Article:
The Reagan approach to government rests in part upon the proposition that American society can meet the needs of the American people without continuing resort to and expansion of government. The emerging question is: if social needs are not going to be met by government, how and by whom are they going to be met, if at all? It is another to get the American people off the back of government. Reagan administration strategists know that federal programs directed to employment, student loans, nutrition, child abuse, subsidized housing, urban and economic development, the elderly, health care, legal services, environmental improvement, support for the arts and humanities and aid to education were created because somebody cared enough to make them happen.
The people who cared about them have not gone away: the politicians who advocated them, the professionals and lobbyists who designed them, the legislators who enacted them, the administrators who carried them out, the contractors and consultants who benefited from them, and the recipients of the benefits and services. The few votes by which the administration won its budget cuts in the House of Representatives did not disenfranchise millions of voters in 1982 and 1984, who will have their own chance to vote on the budget cutbacks, and their effects.
The political and substantive challenge to the Reagan administration created by its approach to government may be as great for the private sector in the United States as for the administration. The private sector consists of three main parts: nonprofit organizations, business and individuals.
May nonprofit organizations are substantially dependent upon the federal government for funds, and probably cannot be expected to fill the gap in meeting social needs that may be created by the retrenchment by government.
Business, in the mindsof many stockholders and others, has no business providing pro bono social services and benefits. While under the tax laws, corporations can spend 5 percent of their income for philanthropic purposes, fewer than half do. Even if they spent the full amount allowed, the gap between what was spent and the federal budget cuts probably would be substantial. Perhaps businesses can increases the services and benefits theincreases the services and benefits they provide to their employees in the form of pensions, health care, and the like. But such increases probably would not meet the overall need.
Individuals, through helping themselves and helping others, can perhaps do more to meet social needs, but this remains problematical.
At least three approaches are possible to the question of how social needs are to be met in the face of government retrenchment.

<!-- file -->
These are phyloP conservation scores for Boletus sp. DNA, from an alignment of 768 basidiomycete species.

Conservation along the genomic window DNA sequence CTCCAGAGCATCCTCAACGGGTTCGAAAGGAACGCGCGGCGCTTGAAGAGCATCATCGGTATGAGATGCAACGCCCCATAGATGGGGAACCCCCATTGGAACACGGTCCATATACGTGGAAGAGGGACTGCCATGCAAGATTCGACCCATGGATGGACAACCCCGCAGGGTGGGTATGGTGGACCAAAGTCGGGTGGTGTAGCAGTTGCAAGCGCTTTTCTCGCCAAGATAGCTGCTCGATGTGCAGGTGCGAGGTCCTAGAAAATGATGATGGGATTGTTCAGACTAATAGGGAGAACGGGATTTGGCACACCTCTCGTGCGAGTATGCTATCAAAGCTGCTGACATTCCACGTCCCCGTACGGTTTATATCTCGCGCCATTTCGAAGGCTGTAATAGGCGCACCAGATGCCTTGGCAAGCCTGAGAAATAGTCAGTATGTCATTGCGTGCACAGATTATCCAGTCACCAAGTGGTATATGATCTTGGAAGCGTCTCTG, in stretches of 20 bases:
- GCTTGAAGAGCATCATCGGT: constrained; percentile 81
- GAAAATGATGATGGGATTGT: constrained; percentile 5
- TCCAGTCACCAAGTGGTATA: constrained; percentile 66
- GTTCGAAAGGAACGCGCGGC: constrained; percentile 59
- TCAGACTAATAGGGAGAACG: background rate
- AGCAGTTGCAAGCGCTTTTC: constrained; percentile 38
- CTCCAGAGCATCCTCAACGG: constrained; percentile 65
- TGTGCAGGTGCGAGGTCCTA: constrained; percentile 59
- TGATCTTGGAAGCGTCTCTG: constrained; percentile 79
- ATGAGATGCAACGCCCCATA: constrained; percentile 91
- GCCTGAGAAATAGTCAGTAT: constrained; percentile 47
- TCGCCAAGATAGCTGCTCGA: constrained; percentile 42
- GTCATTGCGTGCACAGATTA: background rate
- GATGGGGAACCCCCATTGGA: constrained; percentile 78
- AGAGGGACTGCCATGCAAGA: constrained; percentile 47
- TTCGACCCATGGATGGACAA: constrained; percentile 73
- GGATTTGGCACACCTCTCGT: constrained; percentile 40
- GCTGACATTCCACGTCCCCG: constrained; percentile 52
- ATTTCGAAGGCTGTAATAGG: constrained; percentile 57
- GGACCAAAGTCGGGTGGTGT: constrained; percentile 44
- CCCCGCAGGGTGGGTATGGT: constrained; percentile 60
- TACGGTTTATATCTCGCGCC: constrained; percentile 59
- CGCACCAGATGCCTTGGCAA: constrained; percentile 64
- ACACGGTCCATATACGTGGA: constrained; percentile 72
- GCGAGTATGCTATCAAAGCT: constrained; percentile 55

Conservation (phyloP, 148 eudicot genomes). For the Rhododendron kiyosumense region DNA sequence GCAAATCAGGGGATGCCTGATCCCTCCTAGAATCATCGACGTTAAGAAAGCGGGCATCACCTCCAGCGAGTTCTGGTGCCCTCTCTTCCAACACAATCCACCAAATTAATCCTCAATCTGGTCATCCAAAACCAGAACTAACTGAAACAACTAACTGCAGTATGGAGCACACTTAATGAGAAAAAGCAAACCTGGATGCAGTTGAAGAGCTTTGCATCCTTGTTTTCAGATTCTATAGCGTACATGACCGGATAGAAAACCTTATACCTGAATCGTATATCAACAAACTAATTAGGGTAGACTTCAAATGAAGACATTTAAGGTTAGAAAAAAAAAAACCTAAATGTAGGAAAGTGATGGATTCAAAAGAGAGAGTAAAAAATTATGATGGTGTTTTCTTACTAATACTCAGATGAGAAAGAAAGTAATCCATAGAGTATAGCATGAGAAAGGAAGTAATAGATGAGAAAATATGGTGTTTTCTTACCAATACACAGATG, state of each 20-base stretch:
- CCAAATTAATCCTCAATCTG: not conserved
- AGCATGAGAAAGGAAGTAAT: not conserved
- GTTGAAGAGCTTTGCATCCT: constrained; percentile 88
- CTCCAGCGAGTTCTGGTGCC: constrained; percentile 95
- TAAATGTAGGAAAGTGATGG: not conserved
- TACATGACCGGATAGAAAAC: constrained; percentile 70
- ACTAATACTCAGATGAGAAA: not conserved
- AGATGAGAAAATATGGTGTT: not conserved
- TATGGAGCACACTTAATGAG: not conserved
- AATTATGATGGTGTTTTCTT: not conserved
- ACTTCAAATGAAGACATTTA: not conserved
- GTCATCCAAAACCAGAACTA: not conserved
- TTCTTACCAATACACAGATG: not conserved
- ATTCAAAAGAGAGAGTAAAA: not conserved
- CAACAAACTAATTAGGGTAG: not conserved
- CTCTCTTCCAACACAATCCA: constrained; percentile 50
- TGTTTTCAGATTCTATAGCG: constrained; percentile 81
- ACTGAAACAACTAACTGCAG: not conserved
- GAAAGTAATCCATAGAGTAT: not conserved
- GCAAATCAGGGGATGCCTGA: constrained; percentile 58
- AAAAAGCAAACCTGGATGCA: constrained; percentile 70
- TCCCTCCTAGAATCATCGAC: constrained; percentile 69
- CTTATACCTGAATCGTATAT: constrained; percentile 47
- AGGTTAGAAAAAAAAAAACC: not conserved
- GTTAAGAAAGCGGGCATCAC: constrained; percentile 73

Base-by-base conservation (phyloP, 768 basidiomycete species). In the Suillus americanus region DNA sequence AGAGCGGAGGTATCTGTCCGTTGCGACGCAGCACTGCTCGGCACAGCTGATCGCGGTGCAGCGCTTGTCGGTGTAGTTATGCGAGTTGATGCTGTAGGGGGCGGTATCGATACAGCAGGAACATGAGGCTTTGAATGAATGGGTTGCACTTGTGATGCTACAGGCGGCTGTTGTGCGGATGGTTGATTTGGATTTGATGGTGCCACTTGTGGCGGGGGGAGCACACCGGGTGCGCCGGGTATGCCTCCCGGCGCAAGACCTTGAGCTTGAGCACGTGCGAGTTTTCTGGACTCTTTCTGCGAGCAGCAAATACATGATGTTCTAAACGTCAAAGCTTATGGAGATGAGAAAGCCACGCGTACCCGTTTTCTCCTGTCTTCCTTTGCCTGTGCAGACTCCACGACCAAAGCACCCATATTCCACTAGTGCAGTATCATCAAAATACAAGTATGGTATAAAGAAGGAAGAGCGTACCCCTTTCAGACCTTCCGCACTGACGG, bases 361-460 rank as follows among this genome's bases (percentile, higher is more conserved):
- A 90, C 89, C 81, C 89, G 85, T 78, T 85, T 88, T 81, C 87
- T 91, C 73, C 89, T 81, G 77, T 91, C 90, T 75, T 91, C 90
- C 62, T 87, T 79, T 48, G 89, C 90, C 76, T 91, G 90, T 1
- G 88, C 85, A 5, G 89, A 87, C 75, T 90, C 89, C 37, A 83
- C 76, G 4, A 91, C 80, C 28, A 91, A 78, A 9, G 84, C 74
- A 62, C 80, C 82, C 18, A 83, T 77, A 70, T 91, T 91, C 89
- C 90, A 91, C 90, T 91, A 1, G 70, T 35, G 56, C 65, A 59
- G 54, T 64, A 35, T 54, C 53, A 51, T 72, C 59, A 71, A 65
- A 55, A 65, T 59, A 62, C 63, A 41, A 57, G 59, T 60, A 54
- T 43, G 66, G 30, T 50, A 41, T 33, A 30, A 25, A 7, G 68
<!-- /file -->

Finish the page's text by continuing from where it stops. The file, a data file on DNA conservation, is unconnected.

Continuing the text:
The first is to re-emphasize that many of the so-called "needs" -- for aid to the elderly, nutrition services employee training, health services, current levels of Social Security, and the like -- are not needs at all. If these aspirations cannot be met through the working of the economy, they cannot be met at all. In anconomy, they cannot be met at all. In anconomy, they cannot be met at all. In any event, the level of expectations is too high.
The second approach is that overall improvements in the economy will meet these needs: "A rising tide lifts all boats."
The, third is that a larger, more productive and affluent private sector in time will be able to meet many needs through expanded philanthropic activity and through more effective organization and support of the non-profit sector that expresses the American traditions of voluntarism and mutual and self-help.
The Reagan approach to government raises another question that goes beyond the provision of services and benefits eliminated by budget cuts. It is suggested by the terms "reprivatization" and "public choice." Peter Drucker and others have argued for some time that the responsibility of government is to govern: to resolve conflicts among competing groups and provide policy guidance and direction in areas of common concern, such as national defense, economic stabilization, and the like. The responsibility of government, at least the federal government, is not to deliver services and benefits to groups and individuals.
In many policy areas that go beyond the current budget cuts, the administration is asking: How can the services and benefits currently provided by government be provied by the private sector? If they cannot be provided by the private sector, can government be made more businesslike? Can the public be offered a choice of what government benefits and services it wants to purchase? Can higher fees be charged for license? Can user fees be increased? To what extent can some services and benefits simply be eliminated?
If the Reagan administration and its supporters are as imaginative, energetic and effective in developing answers to these questions as they have been in enacting budgetary and tax reductions, the second, and perhaps the most important, phase of the Reagan Revolution may be at hand.